Ever since “Pussy,” Iggy Azalea’s infamous ode to the female sex organ, went viral on YouTube in 2011, fans and haters alike have been clamoring for more from the young artist. But The New Classic, her oft-delayed, debut album, has been a long time coming.
Buzz for The New Classic traces back to December 2011 when the rapper revealed the title of her album during an interview. In early 2012, she hinted at a June release date, but due to record label conflicts, had to postpone the drop until 2013. By June of 2013, The New Classic, though reputedly “almost finished,” had still not been released. She told MTV that it would be out in September, pushed it back to October, and then changed it to March of 2014. In February, she announced a new release date in April, though there were conflicting rumors as to the exact day it would come out. Some heard it would be the 14th, others the 15th, and still others thought maybe the 18th. Finally, after over two and a half years of misinformation and false hype, The New Classic was released on Monday, April 21st.
Even without an official album, Iggy has managed to achieve a lot in the last few years. She’s gone on tour with Tyga, Kirko Bangz, NAS and Rita Ora and appeared in a cypher alongside T.I. and B.o.B. at the 2012 B.E.T. Hip Hop Awards. She performed “Blurred Lines” with Robin Thicke at the MTV EMA’s last year and became the first female, non-American rapper to make XXL’s annual Top 10 Freshman list. She dated rapper A$AP Rockyand is currently seeing Lakers’ basketball player, Nick Young. She’s had a very public, often fraught friendship with T.I. who played a role in one of her music videos and performed with her on 106 & Park. She got signed to Wilhelmina Models and became “the new face” ofLevi’s Jeans. She’s already toured Europe and has become known for her extravagant, big-budget music videos that have involved elephant rides in Mumbai and a full rendition of the 90’s cult classic, Clueless. She even opened for Beyonce during the singer’s recent Mrs. Carter Show world tour in Australia.
During this time, Iggy also managed to churn out a few mixtapes. Following the 2011 release ofIgnorant Art, her first full-length mixtape, she dropped an EP in 2012 called Glory, followed that same year by her starkly different, Diplo-produced mixtape, Trap Gold. WhereasIgnorant Art is all trap and synth, with appearances by Y.G., Problem and Joe Moses,Trap Gold is undeniably Electronic and has only a tenuous hint of its former hip-hop origins. By expanding her repertoire to include genres outside of rap and hip-hop, Iggy was foreshadowing a shift in her musical direction. Yet despite this subtle forewarning, her debut still comes as a bit of a surprise.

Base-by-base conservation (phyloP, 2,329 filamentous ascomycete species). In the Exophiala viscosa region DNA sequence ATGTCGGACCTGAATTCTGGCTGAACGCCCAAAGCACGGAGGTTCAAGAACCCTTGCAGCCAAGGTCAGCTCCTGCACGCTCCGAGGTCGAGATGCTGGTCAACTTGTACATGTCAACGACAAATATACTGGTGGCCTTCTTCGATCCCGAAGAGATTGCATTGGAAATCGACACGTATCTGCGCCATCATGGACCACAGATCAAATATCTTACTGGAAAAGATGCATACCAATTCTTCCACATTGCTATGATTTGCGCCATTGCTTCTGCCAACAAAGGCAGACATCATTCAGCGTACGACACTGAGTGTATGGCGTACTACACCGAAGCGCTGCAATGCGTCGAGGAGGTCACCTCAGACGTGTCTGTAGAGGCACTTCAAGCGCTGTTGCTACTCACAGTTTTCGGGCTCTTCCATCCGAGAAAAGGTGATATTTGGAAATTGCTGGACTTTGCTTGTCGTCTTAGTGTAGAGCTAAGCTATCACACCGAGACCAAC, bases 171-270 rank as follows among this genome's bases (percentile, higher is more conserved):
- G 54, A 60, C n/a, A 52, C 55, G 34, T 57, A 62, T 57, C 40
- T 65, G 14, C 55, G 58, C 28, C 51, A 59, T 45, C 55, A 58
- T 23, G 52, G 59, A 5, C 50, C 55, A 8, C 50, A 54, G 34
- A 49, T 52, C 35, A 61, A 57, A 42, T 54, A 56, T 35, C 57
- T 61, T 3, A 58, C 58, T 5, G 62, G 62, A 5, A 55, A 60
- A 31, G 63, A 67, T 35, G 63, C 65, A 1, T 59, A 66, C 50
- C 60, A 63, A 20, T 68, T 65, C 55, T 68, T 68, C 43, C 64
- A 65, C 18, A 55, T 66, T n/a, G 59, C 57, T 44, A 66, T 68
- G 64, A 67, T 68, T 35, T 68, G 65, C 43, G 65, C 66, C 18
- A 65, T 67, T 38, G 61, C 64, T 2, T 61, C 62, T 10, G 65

The New Classic is not a hip-hop album. It’s a fusion of pop and trap, with club-friendly beats and loads of energy. With its wide range of sounds and fast tempos, The New Classic is like Christmas come early for DJs and is well suited for the club, even without remixes. Guest artists, like Charli XCX, Rita Ora and Mavado, play a vital role because more often than not, Iggyhas left the choruses to them, which makes one wonder, is this her album or theirs?
The lead single, “Work,” is easily the best song on the album (and not just because of the lap dance scene in the music video or the twerkability of the beat). Iggy has said that one of her main goals for the album was to use it as a springboard for sharing her story and revealing more about herself and, with “Work,” she did exactly that. We hear about how she juggled multiple jobs and saved money for years so that she could move to the United States at the age of 16. We learn that she was swindled and taken advantage of in her first record deal and get insight into the events that have toughened her up and made her the person she is today. “Work” is a musical autobiography about the Aussie’s life and everything about it—the voice, the lyrics, and the music video—revolves around her.
Though she manages to tell bits and pieces of her story in some of the songs, the rest of the album has little to do with her. The voices that stand out the most tend to be those of the featured artists’, which gives the album a joint effort feel, rather than solo. It’s obvious that Iggywas trying to appeal to a wider audience by making her music more pop and mainstream, but she diluted her own voice in doing so. There are a lot of reasons why her fans love her and her bizarre, hybrid accent is one of them. It’s one of the things that makes her so unique and it’s why her sound is so different from others.
But this is not the case with The New Classic. At times, it’s a musical mess. The transitions from one genre to the next are rough. The choruses don’t complement her raps. The tempo shifts are disruptive and far from seamless. Case in point: “Fancy,” in which singer Charli XCX handles the chorus. It’s actually a pretty good song, but it could have been better. On December 5, 2013, the original, unfinished version of the song, then titled “Leave It,” got leaked online. It’s almost exactly the same as the version that made it on the album (it has the same DJ Mustard beat and Iggy’s lyrics are unchanged), there’s just one difference: the chorus. Iggy is the only singer on “Leave It” and it is she who raps the chorus. But in “Fancy,” the task of covering the chorus is left to Charli XCX, who adds her distinctive ’80s, goth sound to the previously simple, measured beat. In this case, the merging of musical styles works, but the chorus change is still puzzling. “Leave It” is a great song, even without input from other artists, and one in which Iggy really shows off her lyrical talents. So why change it and ruin a good thing when you have it?
It’s disappointing that Iggy relied so heavily on others—be it their voices or their sound—when making this album. She’s got talent (just listen to her previous work), but sadly there are only glimmers of it here.